Scott Peak el 11393' is the highest mountain of the Beaverhead/Bitterroot complex, one of the longest mountain chains of the Rockies. Several nice descriptions of this mountain are found in guidebooks and on the internet, due in part to its proximity to the Clark County Idaho high point. I'll save for later a description of my first visit to Scott Peak, just days after the 1983 Borah earthquake.
Scott Peak does hold its secrets. Let's see what we can uncover.
The mountain is named for Winfield Abshier Scott (1848-1915). Upon arriving on the frontier of Idaho from the Sacramento area, he changed his last name from Abshier to Scott. We won't contemplate why this was done. Suffice to say, as a successful freighter and miner at Birch Creek Valley, Scott was a respected member in the local pioneer community.
Photo of WA Scott, early 1910's, photographer unknown, Baugher collection
The story goes that Scott passed away in secrecy the morning of July 4, 1915 at Dubois,ID. Not wishing to dampen the spirit of a good old fashioned Fourth of July celebration, the organizers put the corpse on ice until the conclusion of the festivities.
Perhaps it was they who named the grand mountain in his honor?
Finding an early map with the name Scott Peak is elusive, but by 1957 the mountain name and 11393' VABM elevation appeared on the USGS 15' Scott Peak quadrangle.
Who first climbed Scott Peak? Another mystery. The large based stone surveyor's cairn on the summit resembles other monuments placed in the area by TM Bannon ca 1913, yet there is no record of Bannon being here.
It is possible the 1957 surveyors (Walter R Helm?) placed it, but my first guess is Bannon.
Around 1963 Pennsylvania State University geology Phd candidate Oscar Karl Huh, Jr (Huh pronounced like Hugh) climbed Scott Peak as part of his summer field work. Huh was having trouble reconciling the then accepted formation term 'Brazer Limestone' to account for the huge depth and variety of sedimentary rocks he was finding. Instead, Huh broke this down into four separate units, naming one the 'Scott Peak Formation'. After a bit of hesitation, the staid USGS names committee finally accepted the upstart grad student's proposal for names recognition.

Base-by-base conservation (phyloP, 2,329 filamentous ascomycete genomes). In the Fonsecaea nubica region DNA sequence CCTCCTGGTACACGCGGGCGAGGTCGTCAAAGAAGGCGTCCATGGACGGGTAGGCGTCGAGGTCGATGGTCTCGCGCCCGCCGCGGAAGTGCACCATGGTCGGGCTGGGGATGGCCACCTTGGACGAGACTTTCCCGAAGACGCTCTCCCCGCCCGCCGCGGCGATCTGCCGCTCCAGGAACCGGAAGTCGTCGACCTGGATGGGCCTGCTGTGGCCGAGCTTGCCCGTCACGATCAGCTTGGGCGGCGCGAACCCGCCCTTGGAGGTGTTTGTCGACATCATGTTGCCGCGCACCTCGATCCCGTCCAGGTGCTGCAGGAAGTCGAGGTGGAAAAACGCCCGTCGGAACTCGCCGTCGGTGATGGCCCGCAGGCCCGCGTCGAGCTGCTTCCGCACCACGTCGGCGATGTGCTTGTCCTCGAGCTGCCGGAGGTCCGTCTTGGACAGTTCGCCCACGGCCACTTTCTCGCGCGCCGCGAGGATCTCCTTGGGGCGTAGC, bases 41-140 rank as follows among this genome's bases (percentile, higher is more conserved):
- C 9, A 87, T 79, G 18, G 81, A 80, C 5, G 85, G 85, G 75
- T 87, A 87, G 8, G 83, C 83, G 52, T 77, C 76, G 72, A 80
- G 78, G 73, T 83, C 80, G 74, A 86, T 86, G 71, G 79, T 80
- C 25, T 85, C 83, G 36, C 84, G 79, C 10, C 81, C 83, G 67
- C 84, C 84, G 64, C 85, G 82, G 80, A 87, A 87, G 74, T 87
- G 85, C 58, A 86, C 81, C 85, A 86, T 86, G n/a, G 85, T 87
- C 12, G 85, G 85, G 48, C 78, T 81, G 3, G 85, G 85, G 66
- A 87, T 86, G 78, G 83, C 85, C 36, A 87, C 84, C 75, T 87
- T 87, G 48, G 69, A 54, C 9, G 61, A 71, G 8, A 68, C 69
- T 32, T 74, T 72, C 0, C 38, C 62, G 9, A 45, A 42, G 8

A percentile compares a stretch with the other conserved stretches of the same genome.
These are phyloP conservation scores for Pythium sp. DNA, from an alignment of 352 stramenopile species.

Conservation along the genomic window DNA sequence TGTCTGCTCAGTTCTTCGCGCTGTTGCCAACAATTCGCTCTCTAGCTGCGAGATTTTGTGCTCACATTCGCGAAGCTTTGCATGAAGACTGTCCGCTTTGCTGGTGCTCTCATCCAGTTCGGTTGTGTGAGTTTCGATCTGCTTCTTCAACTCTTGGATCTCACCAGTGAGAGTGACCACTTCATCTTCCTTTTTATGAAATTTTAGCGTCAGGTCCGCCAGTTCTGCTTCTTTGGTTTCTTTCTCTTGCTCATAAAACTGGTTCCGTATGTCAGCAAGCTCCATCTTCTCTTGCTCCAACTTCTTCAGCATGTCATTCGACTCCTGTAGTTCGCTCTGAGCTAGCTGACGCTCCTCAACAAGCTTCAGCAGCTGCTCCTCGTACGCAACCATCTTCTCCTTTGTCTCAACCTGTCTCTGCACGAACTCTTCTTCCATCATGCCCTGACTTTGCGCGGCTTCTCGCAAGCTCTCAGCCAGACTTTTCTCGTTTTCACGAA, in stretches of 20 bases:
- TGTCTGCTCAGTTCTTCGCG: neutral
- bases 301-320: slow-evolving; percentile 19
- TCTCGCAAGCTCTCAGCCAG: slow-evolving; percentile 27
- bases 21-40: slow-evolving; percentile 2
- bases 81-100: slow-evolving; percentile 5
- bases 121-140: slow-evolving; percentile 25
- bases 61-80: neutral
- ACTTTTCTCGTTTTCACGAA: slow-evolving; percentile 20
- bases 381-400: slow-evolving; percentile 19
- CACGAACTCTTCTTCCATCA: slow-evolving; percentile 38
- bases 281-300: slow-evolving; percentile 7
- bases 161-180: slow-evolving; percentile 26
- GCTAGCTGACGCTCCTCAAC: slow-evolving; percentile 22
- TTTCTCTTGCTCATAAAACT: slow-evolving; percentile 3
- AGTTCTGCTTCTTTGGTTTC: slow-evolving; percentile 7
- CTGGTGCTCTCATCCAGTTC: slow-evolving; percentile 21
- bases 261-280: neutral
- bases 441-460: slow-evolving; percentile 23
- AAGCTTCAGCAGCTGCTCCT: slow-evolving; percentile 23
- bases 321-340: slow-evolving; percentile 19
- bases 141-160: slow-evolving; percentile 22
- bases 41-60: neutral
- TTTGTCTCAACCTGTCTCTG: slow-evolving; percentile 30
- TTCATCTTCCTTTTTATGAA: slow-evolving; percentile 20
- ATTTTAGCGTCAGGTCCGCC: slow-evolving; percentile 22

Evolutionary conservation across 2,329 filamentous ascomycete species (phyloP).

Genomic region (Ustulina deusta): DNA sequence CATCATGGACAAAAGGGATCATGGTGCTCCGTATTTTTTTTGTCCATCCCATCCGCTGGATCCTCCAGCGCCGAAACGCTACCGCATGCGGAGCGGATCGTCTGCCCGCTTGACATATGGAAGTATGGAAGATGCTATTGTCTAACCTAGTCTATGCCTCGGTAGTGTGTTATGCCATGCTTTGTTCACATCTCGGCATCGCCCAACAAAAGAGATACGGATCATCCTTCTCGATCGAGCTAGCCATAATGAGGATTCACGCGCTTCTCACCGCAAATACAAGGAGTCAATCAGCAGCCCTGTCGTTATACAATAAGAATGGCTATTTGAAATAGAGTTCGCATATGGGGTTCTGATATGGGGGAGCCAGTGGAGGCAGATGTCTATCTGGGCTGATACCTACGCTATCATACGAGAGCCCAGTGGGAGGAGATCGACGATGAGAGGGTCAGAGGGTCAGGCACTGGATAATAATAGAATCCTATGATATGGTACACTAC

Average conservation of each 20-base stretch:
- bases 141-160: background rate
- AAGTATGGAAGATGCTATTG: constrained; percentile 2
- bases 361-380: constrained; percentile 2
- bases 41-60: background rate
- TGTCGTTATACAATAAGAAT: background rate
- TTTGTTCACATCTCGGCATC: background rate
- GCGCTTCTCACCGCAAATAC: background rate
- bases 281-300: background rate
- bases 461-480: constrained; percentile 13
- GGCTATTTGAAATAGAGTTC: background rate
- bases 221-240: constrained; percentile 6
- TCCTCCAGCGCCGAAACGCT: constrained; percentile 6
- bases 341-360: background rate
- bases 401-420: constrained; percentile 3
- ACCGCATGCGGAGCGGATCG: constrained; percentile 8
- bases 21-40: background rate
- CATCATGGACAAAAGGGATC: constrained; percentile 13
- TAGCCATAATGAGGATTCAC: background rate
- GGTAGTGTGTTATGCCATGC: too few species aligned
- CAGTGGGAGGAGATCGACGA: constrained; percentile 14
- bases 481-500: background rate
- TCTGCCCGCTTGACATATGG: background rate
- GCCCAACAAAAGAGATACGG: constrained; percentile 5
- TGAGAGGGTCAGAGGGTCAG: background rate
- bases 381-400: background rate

OK Huh (1935- ) doing geology field work in the Lemhi Range, Aug 1959. Tim Hait photo, courtesy Oscar Huh.
Fellow geologists affectionately call all this Paleozoic limestone 'Oscar's Rocks'.
Oscar served with distinction as professor Coastal Studies Institute, Louisiana State University. He and wife Wanda live in Baton Rouge.
In summer 2008 Wanda surprised Oscar with one last trip to his old haunts of Birch Creek Valley in Idaho. No longer able to hike, Oscar still had that twinkle in his eyes as we reminisced about good old times at the Lone Pine Inn.
Here, on 7/16/08 Oscar's niece and nephew have climbed to the Crooked Creek headwall of Scott Peak to get a good view of Huh's Horn el 11292'. Oscar describes this as 'horn and col' landscape. Baugher photo